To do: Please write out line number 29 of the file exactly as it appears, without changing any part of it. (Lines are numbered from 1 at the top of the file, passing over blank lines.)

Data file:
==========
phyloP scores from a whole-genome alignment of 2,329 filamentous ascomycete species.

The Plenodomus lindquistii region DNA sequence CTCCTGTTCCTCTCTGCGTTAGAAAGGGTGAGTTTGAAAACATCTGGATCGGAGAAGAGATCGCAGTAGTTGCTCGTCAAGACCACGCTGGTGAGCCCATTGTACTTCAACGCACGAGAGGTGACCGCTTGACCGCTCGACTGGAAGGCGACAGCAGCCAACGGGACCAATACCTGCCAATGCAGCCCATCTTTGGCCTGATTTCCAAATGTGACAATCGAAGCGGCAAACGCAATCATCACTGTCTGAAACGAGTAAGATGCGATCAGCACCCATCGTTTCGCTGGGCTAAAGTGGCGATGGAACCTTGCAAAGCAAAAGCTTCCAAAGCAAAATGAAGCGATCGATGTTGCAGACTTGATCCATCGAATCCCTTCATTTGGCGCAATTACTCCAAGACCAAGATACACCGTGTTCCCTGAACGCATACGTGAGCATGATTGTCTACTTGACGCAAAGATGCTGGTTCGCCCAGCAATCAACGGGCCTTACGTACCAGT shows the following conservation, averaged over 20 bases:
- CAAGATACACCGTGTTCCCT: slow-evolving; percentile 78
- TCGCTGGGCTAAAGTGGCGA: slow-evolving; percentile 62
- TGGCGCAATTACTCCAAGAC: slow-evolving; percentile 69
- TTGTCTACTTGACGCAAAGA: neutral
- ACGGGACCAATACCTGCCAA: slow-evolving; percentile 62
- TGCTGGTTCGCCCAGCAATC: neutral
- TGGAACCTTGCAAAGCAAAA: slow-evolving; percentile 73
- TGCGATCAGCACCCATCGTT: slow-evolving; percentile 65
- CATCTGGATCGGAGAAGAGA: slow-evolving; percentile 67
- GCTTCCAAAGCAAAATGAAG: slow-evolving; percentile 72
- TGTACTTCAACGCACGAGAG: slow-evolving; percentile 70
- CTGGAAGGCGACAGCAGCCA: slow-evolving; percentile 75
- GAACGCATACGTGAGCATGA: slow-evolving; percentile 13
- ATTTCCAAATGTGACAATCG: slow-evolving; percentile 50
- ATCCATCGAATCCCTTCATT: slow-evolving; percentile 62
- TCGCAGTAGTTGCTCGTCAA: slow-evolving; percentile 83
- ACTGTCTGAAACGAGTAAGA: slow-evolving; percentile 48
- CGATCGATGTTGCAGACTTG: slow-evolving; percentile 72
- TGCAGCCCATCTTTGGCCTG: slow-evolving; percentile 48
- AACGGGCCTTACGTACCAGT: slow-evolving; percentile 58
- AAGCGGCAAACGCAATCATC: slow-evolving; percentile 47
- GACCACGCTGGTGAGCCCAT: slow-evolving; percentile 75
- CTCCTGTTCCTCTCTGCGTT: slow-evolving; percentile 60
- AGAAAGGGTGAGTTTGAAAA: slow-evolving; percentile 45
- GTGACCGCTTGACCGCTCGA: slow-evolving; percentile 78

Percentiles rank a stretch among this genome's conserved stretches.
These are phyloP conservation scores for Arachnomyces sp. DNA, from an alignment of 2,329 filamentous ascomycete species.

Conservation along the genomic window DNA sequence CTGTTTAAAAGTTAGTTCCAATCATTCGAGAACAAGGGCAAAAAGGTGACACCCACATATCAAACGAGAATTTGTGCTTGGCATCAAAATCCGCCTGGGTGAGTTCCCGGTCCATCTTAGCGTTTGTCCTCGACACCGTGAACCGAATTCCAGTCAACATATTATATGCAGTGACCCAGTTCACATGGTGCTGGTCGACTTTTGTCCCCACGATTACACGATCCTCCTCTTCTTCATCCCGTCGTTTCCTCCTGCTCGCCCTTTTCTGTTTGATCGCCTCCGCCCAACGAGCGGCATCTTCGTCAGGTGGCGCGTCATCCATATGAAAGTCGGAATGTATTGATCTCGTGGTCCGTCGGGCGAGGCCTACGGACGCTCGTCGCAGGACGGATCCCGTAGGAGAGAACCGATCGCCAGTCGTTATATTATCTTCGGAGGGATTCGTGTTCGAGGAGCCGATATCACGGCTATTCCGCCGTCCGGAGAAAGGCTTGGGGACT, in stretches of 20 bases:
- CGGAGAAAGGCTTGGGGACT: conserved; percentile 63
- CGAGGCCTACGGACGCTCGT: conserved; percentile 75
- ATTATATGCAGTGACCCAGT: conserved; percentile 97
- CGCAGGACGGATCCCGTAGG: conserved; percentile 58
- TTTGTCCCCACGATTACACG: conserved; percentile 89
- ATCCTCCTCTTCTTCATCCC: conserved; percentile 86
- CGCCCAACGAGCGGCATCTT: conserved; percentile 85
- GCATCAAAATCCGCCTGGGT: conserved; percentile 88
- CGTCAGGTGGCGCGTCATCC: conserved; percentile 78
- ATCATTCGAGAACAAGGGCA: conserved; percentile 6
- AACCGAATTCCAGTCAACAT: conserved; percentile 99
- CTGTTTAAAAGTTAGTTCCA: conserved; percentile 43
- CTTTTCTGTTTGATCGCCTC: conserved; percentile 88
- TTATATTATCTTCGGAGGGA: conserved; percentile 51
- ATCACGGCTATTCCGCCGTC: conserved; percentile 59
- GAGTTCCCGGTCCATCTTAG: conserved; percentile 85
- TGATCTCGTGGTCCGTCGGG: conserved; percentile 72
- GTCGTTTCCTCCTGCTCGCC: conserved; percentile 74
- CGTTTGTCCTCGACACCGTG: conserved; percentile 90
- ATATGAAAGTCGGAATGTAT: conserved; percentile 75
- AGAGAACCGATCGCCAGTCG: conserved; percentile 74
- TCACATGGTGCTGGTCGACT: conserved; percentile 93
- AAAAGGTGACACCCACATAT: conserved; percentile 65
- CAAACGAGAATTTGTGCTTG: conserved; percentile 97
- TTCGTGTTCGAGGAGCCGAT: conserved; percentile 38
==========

These are phyloP conservation scores for Arachnomyces sp. DNA, from an alignment of 2,329 filamentous ascomycete species.